Stanford Showcases New App for Studying Heart Health

March 10, 2015 4:07 pm | by Ryan Bushey, Associate Editor | Videos | Comments

Apple teamed up with a handful of universities to create these medical research applications.                            

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Childhood Leukemia Study Reveals Disease Subtypes, New Treatment Option

March 10, 2015 10:12 am | by Pete Farley, UCSF | News | Comments

One of every eight patients might benefit from highly successful lymphoma drugs.                              

Blood-based Genetic Biomarkers Identify Young Boys with Autism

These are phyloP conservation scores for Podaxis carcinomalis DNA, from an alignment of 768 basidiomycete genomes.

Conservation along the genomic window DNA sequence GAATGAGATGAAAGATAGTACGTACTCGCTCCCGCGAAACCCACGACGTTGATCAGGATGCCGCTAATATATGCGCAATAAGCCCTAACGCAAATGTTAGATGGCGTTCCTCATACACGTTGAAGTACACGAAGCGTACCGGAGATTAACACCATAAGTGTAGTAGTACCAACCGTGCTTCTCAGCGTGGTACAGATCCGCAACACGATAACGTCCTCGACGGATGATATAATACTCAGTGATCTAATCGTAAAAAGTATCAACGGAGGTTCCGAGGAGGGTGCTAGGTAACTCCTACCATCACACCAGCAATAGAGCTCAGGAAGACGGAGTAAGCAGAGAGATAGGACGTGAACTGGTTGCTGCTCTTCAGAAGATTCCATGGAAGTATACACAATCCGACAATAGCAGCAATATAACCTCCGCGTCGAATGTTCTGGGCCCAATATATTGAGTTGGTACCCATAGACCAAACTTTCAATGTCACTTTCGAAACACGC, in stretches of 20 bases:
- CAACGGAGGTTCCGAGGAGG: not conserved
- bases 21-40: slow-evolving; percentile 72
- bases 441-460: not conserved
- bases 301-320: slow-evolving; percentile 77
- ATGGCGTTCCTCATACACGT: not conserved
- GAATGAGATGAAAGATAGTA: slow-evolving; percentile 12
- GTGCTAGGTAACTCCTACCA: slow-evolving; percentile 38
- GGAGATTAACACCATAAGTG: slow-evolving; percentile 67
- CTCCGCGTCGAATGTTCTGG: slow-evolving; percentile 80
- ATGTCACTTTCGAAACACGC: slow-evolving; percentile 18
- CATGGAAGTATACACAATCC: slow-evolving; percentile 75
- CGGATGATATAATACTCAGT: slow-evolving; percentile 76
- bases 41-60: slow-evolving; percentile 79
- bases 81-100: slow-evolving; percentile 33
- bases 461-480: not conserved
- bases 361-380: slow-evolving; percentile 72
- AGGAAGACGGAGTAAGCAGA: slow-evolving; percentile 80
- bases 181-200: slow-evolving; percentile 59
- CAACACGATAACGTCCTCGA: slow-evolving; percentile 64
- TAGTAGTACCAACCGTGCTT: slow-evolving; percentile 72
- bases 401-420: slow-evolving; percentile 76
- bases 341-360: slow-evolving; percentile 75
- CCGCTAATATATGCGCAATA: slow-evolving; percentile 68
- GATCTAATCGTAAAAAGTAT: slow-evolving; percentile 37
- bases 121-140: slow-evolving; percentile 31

March 10, 2015 9:51 am | by Scott LaFee, UC San Diego | News | Comments

Proof-of-principle method suggests much earlier diagnoses could be done with clinic test.                            

Breakthrough Therapies Target Cancers in 2015

March 10, 2015 9:39 am | by Bevin Fletcher, Associate Editor | Articles | Comments

Getting a new drug to market is difficult, but the U.S. Food and Drug Administration (FDA) offers a number of ways to help the process along for promising drugs that have potential against serious diseases.  One of these options is designation as a breakthrough therapy. This year a number of these therapies are targeted at fighting cancer.

Apple's New Watch Lets You Share Your Heartbeat With Friends

March 9, 2015 1:13 pm | by Ryan Bushey, Associate Editor | Articles | Comments